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Poisonous animals
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Tick paralysis

Clinical studies, case reports and reviews

Dermacentor andersoni, D. variabilis

North America

Gregson 1973: 9 cases. Identification: D. andersoni removed from the patient and identified 4/9; tick removed from the patient and not identified 5/9; description of the clinical picture.

Abbott 1944: description of the clinical picture.

Donat and Donat 1981: 1 case. Identification: tick not identified.


Ixodes holocyclus

Hamilton 1940: 6 cases. Identification: I. holocyclus removed from the patient and identified 3/7; tick removed from the patient and not identified 4/7; description of the clinical picture.
Pearn 1977: 6 cases. Identification: I. holocyclus, identification criteria not given.

Murnaghan and O'Rourke 1978

Signs & symptoms

Neurological effects

Onset of neurological symptoms after the tick had already been attached for several days (Gregson 1973, Hamilton 1940). Progressive course.

Symptoms: in some patients irritability may be apparent 12–24 h before paralysis becomes obvious. Tingling in the extremities, the face or the perioral region. Paralysis usually begins in the legs. At first the gait is affected, then there is a complete loss of strength in the legs. 1–2 days later the paralysis also affects the upper extremities and the trunk. Bulbar palsy ensues, with cranial nerve deficits. Finally paralysis of the respiratory musculature occurs. The causes of death are thus respiratory failure and aspiration pneumonia.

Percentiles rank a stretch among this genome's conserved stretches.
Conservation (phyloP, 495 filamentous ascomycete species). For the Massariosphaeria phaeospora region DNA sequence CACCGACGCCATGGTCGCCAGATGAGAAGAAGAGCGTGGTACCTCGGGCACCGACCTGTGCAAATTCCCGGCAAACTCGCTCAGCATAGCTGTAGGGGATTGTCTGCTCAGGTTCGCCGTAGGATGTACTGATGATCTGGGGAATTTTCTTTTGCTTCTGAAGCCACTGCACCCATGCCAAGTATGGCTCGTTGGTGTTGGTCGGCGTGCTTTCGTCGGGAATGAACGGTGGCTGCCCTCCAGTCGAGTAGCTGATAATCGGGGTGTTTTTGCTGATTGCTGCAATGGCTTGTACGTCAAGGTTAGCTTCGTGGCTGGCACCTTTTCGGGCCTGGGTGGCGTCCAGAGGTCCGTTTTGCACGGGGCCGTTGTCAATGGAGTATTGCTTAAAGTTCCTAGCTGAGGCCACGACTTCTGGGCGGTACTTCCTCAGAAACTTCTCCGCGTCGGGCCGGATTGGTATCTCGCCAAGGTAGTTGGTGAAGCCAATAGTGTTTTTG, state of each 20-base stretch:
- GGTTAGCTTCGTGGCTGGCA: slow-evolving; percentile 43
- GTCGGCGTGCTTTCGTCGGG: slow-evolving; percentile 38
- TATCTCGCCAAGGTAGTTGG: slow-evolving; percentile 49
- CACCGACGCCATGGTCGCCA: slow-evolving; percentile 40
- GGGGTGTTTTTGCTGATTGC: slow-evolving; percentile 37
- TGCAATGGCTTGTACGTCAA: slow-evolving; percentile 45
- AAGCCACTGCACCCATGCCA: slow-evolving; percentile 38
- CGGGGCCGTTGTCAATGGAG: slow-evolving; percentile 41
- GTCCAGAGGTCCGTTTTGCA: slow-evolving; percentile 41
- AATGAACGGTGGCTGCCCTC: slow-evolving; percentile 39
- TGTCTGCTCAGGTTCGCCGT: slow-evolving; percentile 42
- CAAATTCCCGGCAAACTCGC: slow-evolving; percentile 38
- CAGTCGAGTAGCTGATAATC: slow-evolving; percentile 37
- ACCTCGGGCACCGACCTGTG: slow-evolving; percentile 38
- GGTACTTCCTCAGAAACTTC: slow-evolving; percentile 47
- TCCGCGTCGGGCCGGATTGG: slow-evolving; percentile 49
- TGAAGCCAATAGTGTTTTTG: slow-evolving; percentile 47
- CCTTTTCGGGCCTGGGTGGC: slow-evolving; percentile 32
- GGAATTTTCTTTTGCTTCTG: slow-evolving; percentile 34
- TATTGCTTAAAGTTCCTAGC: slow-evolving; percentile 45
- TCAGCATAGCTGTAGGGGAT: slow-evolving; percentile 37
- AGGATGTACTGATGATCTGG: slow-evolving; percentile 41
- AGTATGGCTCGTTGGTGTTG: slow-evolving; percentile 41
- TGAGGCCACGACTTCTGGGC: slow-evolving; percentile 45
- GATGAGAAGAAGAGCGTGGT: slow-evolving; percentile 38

Findings: signs of peripheral paralysis. Deep tendon reflexes cannot be elicited.

Course of the disease after removal of the tick

There appear to be differences in the clinical course of tick paralysis in North America and Australia. In North America patients experience full recovery within 3–4 days as long as paralysis was not too far advanced at the time the tick was removed. In Australia the symptoms may only peak up to 48–72 h after removal of the tick or after the tick falls off by itself (Pearn 1977). The clinical course of Australian tick paralysis generally appears to be more acute than that of North American paralysis.

Important differential diagnoses

Lyme borreliosis, caused by B. burgdorferi and carried by Ixodes sp. Neurological symptoms occur 2–3 weeks after the tick bite, in contrast to several days with tick paralysis.

Other neurological disorders (polyradiculitis = Landry-Guillain-Barré syndrome, polyneuropathies, poliomyelitis).

There is a particular risk that tick paralysis may not be considered initially and valuable time may be lost before the tick can be located and removed so as to enable spontaneous recovery.

Laboratory and physical investigations

1. CSF

2. Blood tests

Treatment (symptomatic)

  1. Remove ticks as soon as possible. It is imperative to also look carefully for ticks in less obvious places, such as the scalp. 
  2. Intensive medical care if symptoms progress. Early endotracheal intubation. Artificial respiration.
  3. Neurophysiological investigations: marked reduction in the amplitude of the motor response and early appearance as well as persistence of fibrillations (Donat and Donat 1981).

Treatment (specific)

Tick antivenom, CSL, Parkville, Australia. See MAVIN-Antivenom index


Antivenom should only be administered if paralysis is present. This is a canine antivenom that cannot be processed to a high degree of purity. Thus a higher rate of adverse reactions is to be expected than with the other CSL antivenoms (Sutherland 1992).